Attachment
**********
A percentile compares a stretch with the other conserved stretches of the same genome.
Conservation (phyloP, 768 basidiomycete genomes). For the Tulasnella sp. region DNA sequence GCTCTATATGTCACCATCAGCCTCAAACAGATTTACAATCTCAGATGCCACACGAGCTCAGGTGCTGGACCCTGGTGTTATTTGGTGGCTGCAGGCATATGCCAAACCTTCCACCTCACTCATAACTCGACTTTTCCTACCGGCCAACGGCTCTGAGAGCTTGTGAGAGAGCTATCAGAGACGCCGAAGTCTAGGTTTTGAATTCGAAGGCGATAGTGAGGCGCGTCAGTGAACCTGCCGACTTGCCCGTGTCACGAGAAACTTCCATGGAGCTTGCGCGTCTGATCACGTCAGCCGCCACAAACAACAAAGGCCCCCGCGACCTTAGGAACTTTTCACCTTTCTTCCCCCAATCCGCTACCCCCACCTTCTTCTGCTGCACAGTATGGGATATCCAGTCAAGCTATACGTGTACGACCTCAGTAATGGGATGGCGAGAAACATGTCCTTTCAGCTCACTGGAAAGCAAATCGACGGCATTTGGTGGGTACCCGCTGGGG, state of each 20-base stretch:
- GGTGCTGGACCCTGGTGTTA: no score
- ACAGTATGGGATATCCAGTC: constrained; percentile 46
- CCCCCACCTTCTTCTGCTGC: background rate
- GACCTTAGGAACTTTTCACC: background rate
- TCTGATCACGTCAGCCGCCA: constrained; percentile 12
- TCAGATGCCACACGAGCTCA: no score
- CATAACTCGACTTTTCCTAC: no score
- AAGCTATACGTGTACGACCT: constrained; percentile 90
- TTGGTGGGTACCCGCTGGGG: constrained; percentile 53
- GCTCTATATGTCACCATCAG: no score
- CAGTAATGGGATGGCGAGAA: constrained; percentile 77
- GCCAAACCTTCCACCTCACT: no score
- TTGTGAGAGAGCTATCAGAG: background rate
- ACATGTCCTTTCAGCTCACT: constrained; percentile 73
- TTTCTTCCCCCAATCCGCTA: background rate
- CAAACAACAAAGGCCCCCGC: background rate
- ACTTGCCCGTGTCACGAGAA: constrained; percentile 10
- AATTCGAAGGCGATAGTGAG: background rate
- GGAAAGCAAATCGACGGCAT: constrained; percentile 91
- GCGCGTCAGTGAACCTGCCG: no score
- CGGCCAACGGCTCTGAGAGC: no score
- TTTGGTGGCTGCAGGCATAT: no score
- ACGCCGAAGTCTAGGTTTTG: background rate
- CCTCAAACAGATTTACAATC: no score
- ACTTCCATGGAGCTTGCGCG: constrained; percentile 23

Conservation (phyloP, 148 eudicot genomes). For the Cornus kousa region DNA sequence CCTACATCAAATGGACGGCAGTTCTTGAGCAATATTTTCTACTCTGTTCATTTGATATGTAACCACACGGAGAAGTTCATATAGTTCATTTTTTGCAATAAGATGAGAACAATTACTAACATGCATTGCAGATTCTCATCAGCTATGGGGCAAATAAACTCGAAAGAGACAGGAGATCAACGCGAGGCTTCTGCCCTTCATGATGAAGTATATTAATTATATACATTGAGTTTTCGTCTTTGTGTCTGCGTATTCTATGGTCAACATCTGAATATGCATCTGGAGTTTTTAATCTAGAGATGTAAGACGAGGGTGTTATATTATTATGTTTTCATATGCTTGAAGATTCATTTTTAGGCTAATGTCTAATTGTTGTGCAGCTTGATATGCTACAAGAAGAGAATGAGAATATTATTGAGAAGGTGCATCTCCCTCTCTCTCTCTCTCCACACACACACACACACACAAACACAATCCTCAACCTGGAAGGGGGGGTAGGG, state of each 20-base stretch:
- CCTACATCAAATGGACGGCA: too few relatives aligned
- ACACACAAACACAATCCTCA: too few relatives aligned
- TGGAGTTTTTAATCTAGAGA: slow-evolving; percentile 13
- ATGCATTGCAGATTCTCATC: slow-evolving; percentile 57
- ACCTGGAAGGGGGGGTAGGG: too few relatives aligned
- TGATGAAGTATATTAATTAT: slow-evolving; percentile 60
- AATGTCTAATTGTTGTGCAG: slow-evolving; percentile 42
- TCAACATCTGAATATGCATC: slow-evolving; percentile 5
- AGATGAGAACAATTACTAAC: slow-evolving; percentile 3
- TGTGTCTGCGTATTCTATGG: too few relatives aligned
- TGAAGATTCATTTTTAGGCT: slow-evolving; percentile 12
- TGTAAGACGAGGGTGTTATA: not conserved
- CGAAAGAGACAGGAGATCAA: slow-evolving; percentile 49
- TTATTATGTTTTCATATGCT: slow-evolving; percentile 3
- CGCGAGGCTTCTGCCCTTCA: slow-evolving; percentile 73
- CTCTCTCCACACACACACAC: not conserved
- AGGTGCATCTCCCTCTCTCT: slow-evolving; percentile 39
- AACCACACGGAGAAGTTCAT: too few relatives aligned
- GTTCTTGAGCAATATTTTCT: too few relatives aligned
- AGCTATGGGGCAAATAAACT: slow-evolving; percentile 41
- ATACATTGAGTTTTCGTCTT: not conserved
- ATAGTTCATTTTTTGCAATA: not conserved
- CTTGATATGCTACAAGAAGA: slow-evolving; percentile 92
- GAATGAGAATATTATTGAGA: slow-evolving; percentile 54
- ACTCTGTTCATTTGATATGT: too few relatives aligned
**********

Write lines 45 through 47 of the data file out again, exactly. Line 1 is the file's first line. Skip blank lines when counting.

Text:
- AGGTGCATCTCCCTCTCTCT: slow-evolving; percentile 39
- AACCACACGGAGAAGTTCAT: too few relatives aligned
- GTTCTTGAGCAATATTTTCT: too few relatives aligned